Sixa lets you access a powerful virtual computer without having to buy new hardware. It can be accessed from any device with a wifi connection.
They offer custom computers for developers, designers, and gamers, and each comes with preinstalled software for their specific use cases. For instance, when developers load their virtual computer, they have immediate access to GIT, Atom, Dropbox, and other essentials.
More powerful software comes out every year, and companies are forced to continually purchase new hardware to keep up with the latest technology. Currently, SMBs with limited resources are forced to use older software.
Virtualization allows smaller companies to access high processing power without having to purchase new hardware.
Installing and deploying Sixa takes just a few clicks. New users select the type of computer they want, download the client, and run it. After completing a simple setup, their virtual computer is ready to use.
Desktop virtualization is becoming more popular with individuals and SMBs interested in the reduced overhead. It grew from a $500 million in 2009 to a $5 billion market today.
Sixa’s long-term vision is to make virtualization technologies available to everyone, eliminating the need to continually buy or upgrade hardware .
“We've seen how lower server and storage costs and increased accessibility to the Internet have empowered tech startups to build great, valuable businesses,” says Adora Cheung, Partner at Y Combinator. “We're excited to see Sixa further lower the barrier for entrepreneurs to build even more powerful applications and solve the difficulty of building across the ever-growing fragmentation of new game-changing technologies.”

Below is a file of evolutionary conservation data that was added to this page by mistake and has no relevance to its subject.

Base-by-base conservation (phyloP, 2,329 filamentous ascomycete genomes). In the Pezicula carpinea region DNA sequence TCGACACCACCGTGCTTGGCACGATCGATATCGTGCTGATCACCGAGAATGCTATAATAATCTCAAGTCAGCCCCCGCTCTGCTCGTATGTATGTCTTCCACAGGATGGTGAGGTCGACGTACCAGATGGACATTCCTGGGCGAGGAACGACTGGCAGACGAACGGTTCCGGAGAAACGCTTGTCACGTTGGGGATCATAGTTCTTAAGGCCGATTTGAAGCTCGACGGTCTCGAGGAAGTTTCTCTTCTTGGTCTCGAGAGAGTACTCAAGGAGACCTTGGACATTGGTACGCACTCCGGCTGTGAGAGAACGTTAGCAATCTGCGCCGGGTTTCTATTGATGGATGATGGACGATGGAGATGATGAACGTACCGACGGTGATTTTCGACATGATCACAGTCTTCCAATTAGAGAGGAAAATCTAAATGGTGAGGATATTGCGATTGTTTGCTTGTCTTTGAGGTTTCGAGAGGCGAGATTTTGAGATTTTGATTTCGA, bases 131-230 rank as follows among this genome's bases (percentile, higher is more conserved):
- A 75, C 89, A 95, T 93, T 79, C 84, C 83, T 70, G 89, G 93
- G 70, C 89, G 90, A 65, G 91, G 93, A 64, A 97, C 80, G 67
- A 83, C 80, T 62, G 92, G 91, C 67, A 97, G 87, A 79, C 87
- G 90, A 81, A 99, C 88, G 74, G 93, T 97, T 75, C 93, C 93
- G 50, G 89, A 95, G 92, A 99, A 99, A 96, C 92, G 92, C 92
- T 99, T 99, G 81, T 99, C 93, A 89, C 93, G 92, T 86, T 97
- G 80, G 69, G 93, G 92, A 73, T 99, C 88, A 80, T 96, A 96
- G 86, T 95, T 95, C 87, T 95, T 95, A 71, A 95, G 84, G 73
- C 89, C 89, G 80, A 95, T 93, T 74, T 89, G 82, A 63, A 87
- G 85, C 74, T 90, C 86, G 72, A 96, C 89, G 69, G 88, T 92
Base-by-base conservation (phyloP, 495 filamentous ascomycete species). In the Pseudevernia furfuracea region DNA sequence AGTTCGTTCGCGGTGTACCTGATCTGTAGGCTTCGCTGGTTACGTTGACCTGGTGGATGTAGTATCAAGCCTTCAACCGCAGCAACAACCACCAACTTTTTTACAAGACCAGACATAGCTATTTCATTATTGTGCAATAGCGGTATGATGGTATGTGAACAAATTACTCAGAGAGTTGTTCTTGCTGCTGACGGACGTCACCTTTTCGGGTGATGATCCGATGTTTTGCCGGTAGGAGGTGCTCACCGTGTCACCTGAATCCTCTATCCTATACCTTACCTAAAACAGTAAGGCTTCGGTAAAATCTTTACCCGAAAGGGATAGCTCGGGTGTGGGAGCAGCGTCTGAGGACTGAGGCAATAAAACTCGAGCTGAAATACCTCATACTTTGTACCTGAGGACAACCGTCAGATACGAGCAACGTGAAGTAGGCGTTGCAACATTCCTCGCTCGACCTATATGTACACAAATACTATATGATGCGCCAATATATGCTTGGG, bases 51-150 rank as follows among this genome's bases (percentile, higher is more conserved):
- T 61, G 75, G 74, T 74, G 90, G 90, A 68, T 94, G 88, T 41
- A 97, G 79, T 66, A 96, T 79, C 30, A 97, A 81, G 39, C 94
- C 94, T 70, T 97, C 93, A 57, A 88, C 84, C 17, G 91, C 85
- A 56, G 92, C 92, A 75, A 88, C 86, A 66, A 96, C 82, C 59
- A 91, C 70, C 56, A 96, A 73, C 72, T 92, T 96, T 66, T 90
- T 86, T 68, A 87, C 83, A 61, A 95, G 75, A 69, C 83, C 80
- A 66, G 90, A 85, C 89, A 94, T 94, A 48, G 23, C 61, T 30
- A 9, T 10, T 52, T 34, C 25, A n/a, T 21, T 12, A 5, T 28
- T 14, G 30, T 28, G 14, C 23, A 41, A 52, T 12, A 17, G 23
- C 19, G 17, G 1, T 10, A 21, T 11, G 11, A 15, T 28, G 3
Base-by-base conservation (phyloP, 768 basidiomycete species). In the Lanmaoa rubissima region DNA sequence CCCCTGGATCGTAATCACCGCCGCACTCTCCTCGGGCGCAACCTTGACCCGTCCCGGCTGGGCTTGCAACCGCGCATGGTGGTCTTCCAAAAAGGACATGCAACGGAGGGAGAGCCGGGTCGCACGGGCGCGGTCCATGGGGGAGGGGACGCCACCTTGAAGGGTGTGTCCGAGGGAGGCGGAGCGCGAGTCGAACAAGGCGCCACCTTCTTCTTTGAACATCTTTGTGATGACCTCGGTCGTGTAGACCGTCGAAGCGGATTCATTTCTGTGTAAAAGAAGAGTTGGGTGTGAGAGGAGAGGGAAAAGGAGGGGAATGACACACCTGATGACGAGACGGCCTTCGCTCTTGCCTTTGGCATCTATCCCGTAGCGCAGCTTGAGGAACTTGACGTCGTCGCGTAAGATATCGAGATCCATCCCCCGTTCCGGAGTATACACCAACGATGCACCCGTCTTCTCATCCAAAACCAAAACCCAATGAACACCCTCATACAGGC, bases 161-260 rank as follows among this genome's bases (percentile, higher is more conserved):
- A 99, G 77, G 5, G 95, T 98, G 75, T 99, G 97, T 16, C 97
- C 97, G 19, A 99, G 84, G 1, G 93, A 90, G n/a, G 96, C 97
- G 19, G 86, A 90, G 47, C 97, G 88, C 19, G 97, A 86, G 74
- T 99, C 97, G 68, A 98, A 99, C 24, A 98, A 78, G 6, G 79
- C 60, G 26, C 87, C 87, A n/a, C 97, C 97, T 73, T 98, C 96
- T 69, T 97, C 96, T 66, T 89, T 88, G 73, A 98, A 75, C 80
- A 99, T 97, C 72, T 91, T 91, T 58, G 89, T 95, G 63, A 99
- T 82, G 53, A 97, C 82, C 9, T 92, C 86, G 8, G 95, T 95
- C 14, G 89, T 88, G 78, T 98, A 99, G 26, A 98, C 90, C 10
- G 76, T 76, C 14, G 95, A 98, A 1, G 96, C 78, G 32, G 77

About the Founders:
Mykola Minchenko, 35, is the CEO of Sixa. He has over 15 years of software engineering, project management, and team leadership experience. Previously, he was the Chief Business Development Officer at Almareks, an object recognition SaaS startup.
Ievgen Nechaiev, 43, is the CTO of Sixa. He has over 20 years of experience in software engineering. He previously built a survey platform that is currently used by the Israel Institute of Sociology.